What Is an Empathy Map and How to Think as Your Users?

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Understanding your target audience is a big challenge, let alone building a product that meets the requirements of most users. And yet another challenge is to communicate the customers’ needs to the rest of the team.

Creating a company-wide understanding of what the users desire is a key step towards creating a value that the customers will appreciate and revisit regularly. Empathy mapping allows doing exactly that. It can lead you to a top-quality user persona and a UI/UX prototype.

What is an Empathy Map? 

It’s a visualization that combines the knowledge about the user and presents it in a simpler way. It creates shared knowledge and similar values that your team will then pursue during development.

It’s a tool to learn more about your users. Not just where they live or how old they are, but their thinking process. It allows discovering hidden problems, which can then be used to improve the product and increase the value you’re offering.

You need an empathy map when:

  • Conducting initial research on potential users
  • Optimizing an existing product, finding ways to improve UX
  • Preparing to create a user persona
  • The team needs more understanding about the desired product values

Empathy mapping in steps

The process largely depends on your goals and needs. Therefore, an empathy map can only be useful when it aligns with your business targets.

Set goals and prepare

Make sure you know what exactly you’re looking for. Define your target audience and user type. This can save you time on unnecessary activities. Conduct your market research, check out the competition and the reviews, collect any piece of information that might be useful for understanding the user needs and pains. Interviewing and surveying help gain information from the users themselves.

Choose the team & start discussing

Product team members have to be there since they are involved in all of the inner processes. Also, consider inviting someone who can relate to your target audience and provide at least some answers that can be used later.

Try to think and act as your user. Emotions, habits, problems – try to discuss as many of those as possible in one session.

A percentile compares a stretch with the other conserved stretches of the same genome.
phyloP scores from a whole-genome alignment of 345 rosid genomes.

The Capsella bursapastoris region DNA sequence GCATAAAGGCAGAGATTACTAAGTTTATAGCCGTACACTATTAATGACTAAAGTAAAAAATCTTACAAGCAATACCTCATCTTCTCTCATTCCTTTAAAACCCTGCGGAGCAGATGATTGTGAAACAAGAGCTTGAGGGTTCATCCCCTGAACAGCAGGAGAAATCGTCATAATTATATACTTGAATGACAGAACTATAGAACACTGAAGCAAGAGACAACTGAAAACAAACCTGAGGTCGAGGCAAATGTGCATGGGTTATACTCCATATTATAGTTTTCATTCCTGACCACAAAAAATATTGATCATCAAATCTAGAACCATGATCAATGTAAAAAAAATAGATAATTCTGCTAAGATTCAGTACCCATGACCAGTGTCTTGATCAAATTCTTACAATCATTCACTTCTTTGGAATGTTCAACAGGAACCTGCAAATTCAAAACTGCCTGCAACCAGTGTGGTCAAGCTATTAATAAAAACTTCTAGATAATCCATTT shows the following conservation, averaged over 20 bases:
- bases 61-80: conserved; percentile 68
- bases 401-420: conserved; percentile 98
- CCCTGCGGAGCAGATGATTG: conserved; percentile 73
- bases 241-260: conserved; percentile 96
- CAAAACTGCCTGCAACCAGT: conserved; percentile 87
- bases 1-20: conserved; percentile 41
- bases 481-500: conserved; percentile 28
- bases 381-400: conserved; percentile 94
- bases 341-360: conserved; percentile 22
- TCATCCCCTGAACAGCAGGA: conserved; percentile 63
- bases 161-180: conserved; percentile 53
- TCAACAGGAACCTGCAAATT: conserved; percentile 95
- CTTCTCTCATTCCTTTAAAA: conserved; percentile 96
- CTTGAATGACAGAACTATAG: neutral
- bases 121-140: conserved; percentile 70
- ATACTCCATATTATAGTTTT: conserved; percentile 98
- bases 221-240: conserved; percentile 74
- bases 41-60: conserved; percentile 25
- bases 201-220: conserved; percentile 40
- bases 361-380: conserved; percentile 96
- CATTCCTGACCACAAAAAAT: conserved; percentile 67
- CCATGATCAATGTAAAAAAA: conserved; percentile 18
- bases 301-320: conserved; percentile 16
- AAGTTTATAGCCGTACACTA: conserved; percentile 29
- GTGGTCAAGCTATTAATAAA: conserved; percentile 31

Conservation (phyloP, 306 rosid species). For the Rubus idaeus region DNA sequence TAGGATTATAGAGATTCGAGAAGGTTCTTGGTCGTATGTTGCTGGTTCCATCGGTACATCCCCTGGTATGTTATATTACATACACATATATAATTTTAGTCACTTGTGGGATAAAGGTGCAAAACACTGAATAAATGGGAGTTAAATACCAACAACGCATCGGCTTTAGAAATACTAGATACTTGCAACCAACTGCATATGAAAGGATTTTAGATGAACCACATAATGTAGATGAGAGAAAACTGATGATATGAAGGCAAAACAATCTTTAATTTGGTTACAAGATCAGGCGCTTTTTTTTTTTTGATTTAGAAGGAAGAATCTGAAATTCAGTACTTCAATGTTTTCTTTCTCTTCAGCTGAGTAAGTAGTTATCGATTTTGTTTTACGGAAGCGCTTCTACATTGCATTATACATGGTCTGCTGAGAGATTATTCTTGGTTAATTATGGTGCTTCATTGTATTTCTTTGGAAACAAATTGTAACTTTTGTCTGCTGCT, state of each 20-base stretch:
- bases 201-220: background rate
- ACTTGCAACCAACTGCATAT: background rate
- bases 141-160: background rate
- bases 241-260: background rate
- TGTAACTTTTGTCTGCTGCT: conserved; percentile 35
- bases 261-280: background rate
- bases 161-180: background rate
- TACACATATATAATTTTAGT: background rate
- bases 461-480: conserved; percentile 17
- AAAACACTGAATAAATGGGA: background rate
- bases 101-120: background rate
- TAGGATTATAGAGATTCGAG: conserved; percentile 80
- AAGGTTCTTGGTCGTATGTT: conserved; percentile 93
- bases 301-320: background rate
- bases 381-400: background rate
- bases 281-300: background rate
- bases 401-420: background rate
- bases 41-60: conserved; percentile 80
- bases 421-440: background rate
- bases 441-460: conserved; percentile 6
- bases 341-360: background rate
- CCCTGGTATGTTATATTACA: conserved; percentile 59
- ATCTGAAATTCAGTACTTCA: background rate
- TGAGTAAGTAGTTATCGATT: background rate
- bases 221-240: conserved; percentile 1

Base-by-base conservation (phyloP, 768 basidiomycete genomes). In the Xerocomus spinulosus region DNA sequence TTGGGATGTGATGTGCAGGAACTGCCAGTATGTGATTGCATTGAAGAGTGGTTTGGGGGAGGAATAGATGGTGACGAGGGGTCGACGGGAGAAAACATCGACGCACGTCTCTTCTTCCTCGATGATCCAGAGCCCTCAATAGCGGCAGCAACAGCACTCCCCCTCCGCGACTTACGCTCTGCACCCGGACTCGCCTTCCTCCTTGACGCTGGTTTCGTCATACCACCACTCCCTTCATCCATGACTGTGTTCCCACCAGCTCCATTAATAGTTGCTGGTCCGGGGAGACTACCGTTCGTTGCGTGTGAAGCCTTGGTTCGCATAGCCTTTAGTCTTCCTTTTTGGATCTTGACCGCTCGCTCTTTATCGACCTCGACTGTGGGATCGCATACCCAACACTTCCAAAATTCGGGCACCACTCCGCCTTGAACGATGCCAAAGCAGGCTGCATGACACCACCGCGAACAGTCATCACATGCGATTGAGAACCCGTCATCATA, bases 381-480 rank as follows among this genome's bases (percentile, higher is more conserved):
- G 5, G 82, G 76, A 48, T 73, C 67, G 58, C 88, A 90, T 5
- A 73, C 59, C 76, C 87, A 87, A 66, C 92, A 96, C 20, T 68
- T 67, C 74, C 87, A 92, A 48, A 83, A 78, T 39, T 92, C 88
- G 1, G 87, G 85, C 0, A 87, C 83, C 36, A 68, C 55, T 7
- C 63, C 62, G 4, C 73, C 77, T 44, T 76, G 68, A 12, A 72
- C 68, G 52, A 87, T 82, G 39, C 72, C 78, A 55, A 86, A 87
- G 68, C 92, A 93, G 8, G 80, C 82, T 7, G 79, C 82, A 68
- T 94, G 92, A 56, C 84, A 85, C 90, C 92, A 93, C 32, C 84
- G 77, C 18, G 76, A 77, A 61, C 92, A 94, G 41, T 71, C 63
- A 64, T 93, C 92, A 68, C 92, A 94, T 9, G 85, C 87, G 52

Consolidate all the insights into one map

There are 4 aspects of an empathy map, each responsible for the separate user activity.


Says. Everything a person says during an interview or in a conversation. Is that person influenced by something else? What made them adopt these quality standards for this specific product? Try to determine the clues that can help you create a better experience for the user.

  • “I’m looking for some books for my niece.”
  • “I hoped for something simpler to use”

Does. What actions does the user take that are connected to your product? Helps determine the behavior patterns and possible product design flaws.

  • Looks up detailed book descriptions
  • Reads “Top 5 Books For Kids”

Thinks. What the customer might think about in the process. Can something prevent them from completing the action? What are possible pain points?

  • “Man, this search filter gives me nausea”
  • “Do they really think I’m supposed to know all the genres?”

Feels. Describes the emotional state of the user while they interact with your product. Worries, reservations, hopes, fears – everything a person can experience. Connect them to the services you provide and try to brainstorm the possible reaction of various people.

  • [Frustrated] This was a bad idea from the start
  • [Annoyed] Why can’t I use my PayPal here?

This approach uncovers the initial needs of the users and the challenges they face while trying to find a solution. It can be just a misplaced “buy” button or a bad user experience overall. The thing is, it will negatively impact the customer’s feelings about the product. Empathy mapping is one of the tools that help designers find these issues and then communicate them to the rest of the team.

The Takeaway

Empathy mapping is one of the early stages of software development. It helps to familiarize the team with the user needs and the most common problems. This way, the team will better understand how customers feel while interacting with the product. It helps create a culture where everyone on the team knows which problems they’re solving and works hard to deliver such a solution.

It unveils valuable insights that you can use for major improvements and a pleasant user experience that will make users come back for more.